Since the pain is generally caused by muscle or tissue damage, it is best to avoid this condition altogether. When initiating a new workout program or changing an existing one, work up to heavy weights slowly. Avoid high weights and "negatives" until your body has had a chance to adjust to the new program. Personal trainers are very helpful in providing a safe structured individual plan.

Muscle Cramps

Muscle cramps generally occur during or immediately following exercise, but may occur even at rest in non-athletic individuals. They can occur in any muscle but most frequently are found in the gastrocnemius complex. Their exact etiology is unknown, but it has long be thought that imbalances in electrolytes, dehydration and poor conditioning contribute to their occurrence, although this is still a matter of debate. When one exercises vigorously, losses of water and salt in sweat can contribute to dehydration and a decrease in the concentrations of sodium, calcium and magnesium. These electrolyte alterations can cause hyperexiteability in the muscles and lead to cramps.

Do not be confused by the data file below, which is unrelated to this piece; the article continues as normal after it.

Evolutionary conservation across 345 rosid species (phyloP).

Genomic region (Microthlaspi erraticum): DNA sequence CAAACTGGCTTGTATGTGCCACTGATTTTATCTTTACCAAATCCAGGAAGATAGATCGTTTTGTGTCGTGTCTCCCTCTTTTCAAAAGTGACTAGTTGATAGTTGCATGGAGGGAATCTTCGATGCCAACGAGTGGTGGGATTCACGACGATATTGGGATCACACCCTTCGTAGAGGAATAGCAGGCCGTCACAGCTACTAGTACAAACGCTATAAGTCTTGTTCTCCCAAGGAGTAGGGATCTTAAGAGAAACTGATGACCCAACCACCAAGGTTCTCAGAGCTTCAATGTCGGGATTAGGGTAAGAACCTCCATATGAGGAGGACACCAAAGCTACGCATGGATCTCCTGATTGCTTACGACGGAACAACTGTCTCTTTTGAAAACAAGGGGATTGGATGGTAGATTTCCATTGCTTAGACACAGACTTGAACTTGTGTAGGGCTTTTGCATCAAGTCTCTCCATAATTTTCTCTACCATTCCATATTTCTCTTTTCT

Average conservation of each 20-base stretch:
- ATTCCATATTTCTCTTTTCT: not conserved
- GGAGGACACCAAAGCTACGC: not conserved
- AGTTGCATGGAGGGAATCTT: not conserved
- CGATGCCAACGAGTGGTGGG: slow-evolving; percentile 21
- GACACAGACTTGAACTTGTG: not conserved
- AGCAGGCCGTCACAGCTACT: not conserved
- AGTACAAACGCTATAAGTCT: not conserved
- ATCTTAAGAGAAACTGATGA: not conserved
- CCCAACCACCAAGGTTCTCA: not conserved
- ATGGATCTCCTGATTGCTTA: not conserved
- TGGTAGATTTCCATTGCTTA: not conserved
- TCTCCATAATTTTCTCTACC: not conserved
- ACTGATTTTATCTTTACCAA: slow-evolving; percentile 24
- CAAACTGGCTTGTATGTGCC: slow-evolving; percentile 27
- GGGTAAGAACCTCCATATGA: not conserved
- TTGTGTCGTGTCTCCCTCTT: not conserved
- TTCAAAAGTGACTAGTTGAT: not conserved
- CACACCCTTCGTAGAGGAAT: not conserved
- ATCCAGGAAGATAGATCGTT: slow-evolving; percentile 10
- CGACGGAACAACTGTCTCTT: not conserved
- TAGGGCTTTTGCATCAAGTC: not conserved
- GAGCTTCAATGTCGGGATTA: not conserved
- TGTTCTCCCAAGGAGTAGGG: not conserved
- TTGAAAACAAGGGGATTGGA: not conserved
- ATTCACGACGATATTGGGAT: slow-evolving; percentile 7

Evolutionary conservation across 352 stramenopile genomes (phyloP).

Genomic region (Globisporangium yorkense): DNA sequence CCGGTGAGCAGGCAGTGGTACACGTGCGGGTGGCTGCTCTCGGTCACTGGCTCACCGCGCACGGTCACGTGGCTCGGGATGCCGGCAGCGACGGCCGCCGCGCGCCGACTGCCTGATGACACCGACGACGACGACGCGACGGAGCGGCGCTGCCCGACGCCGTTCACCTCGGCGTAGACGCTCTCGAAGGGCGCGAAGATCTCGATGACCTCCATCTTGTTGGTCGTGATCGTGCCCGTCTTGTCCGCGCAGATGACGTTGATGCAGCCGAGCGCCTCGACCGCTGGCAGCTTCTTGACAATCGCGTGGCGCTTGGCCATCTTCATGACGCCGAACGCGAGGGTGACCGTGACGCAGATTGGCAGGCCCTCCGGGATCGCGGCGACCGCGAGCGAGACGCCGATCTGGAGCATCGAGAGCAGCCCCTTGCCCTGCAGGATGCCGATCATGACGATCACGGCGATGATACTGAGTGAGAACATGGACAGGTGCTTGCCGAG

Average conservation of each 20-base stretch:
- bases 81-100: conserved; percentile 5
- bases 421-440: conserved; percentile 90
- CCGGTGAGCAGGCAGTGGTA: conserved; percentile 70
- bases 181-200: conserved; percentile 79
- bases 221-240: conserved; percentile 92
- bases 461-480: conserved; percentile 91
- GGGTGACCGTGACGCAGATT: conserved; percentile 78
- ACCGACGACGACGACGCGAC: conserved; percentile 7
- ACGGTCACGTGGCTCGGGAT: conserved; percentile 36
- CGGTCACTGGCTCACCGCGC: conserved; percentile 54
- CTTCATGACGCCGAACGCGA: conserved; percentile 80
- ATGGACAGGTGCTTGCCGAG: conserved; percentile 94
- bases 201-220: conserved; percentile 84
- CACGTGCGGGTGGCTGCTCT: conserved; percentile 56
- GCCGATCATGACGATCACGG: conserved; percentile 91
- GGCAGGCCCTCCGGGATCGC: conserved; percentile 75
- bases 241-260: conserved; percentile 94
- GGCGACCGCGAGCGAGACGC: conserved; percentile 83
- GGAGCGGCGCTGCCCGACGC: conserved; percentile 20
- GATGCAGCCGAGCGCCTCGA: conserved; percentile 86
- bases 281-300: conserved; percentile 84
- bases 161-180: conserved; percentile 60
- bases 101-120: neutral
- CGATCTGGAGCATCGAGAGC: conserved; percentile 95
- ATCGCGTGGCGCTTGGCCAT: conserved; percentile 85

Cramps generally occur in small areas of muscles that are innervated by a single nerve. An aberrant contraction begins in a single fiber and spreads throughout the entire motor unit, causing a painful knot. Treatment consists of stretching the cramped muscle to relax the cramp, replenishing the lost water and electrolytes and proper conditioning.

In non-athletes, medications such as quinine sulfate and chloroquine phosphate, are often used to control the symptoms. However, these are of questionable value in athletes. It is generally accepted that proper hydration and training techniques are the best defense against cramps.

Muscle Lacerations